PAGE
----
Technology marketer turned photographer Greg Davis finds unexpected success

Hillary Hurst

Greg Davis calls them “God winks”: Little connections in life that are too significant to be brushed off as mere coincidences. 

Davis quit his corporate job to chase these “God winks” on a year-long photography journey around the world and has gone from selling his prints out of a chicken coop to being a professional photographer for National Geographic.

In 2004, after working in Austin for nine years in technology marketing at Dell, COMPACT Technologies and Hewlett-Packard, Davis reached a low point in his life. 

“I was 35 years old, I was in technology and I just knew that it wasn’t for me,” Davis said. “Something was missing. My dad died. I had seven family members die in eight years. [I was] attacked by a gang. A lot of stuff hit me all at once and broke me down pretty good.”

Determined to clear his head and take some time for himself, Davis decided to sell all of his belongings and travel around the world for one year. Equipped with a $400 point-and-shoot camera and no formal photography training, he traveled to Turkey, India, Thailand, Australia and several other countries. 

A picture Davis took capturing the color-stained hands of a woman in Vietnam sparked his pursuit of a career in photography. In May 2010, National Geographic contacted him to establish a contract, and he is currently an active National Geographic creative photographer, one of 226 photographers worldwide selected to create a database of photos that the magazine can use or sell to print media, websites or branding campaigns.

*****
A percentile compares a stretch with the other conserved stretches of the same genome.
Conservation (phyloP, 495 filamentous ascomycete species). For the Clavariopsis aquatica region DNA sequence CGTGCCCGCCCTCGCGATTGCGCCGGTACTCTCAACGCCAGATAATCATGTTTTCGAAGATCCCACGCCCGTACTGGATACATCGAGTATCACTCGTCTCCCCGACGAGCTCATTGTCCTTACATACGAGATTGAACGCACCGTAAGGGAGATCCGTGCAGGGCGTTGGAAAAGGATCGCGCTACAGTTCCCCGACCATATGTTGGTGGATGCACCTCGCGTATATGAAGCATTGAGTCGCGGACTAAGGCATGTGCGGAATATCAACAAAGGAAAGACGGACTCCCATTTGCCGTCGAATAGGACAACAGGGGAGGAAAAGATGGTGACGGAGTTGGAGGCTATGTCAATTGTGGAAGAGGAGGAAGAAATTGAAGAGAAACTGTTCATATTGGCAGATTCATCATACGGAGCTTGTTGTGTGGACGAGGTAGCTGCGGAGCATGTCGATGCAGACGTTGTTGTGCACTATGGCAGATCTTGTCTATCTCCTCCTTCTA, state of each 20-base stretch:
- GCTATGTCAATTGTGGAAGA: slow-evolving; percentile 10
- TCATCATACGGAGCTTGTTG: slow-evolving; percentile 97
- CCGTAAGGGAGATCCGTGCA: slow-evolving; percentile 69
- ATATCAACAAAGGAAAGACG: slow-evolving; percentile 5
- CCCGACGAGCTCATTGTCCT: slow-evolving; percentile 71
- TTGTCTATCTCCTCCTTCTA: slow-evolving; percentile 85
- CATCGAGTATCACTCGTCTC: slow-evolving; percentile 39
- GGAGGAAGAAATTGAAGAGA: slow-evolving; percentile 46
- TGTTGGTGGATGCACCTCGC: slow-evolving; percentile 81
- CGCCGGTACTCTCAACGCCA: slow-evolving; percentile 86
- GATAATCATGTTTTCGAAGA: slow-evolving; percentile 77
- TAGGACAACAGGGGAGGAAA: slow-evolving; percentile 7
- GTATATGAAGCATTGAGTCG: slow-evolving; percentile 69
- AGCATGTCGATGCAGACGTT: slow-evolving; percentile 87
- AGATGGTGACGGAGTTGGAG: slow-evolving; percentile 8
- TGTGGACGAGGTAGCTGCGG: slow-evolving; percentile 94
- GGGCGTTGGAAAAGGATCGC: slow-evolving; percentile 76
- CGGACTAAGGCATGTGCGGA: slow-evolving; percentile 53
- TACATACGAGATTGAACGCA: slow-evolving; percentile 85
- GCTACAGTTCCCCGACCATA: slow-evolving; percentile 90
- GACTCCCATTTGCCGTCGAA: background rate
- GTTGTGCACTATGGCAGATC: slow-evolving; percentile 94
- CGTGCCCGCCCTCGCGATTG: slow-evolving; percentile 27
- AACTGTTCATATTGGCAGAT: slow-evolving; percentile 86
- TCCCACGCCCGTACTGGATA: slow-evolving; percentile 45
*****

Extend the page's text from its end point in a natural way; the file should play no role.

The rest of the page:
“I think one thing that you see in Greg’s work that you don’t see in a lot of other people’s is that he has the ability to capture the genuine spirit of humankind worldwide,” said Sarah Patton, who works in business representation for photographers. “You see glimpses into what a day in their life might be like. I think that touches people and it’s interesting. There’s an enormous amount of color [and] a robustness. It kind of draws you into the photos.”

Davis returned to India in February to document the world’s largest spiritual pilgrimage, Kumbh Mela, through photographs and film. The pictures and footage from the 18 days he spent living in a tent and witnessing millions of people flocking to the sacred grounds will be displayed in Midland, Texas at the Museum of the Southwest in November. 

Davis is also working on a book that will depict a photographic journey of hands around the world, a common motif in his work. His work now is almost enitrely focused on portraits.

“He’s open to the unexpected,” Davis’ studio partner Bill Stidham said. “He captures life and emotions and the soul of people.”

Davis has displayed his work in the vendor section of the Austin City Limits Music Festival for the past seven years. Roughly 6,000 people stopping by Davis’s booth each day and his work has been purchased by people from the U.S., Costa Rica, Mexico, Canada and Sweden.  

“People come by and I think [they are] drawn to that thing that I’m capturing, that spirituality, that connectedness that you see in my work,” Davis said. “If somebody gets it, and they resonate with it, and they walk away with the feeling they’ve either learned something or been inspired, they don’t need to give me money. I get equally the amount of satisfaction out of someone on a deep level appreciating what I do.”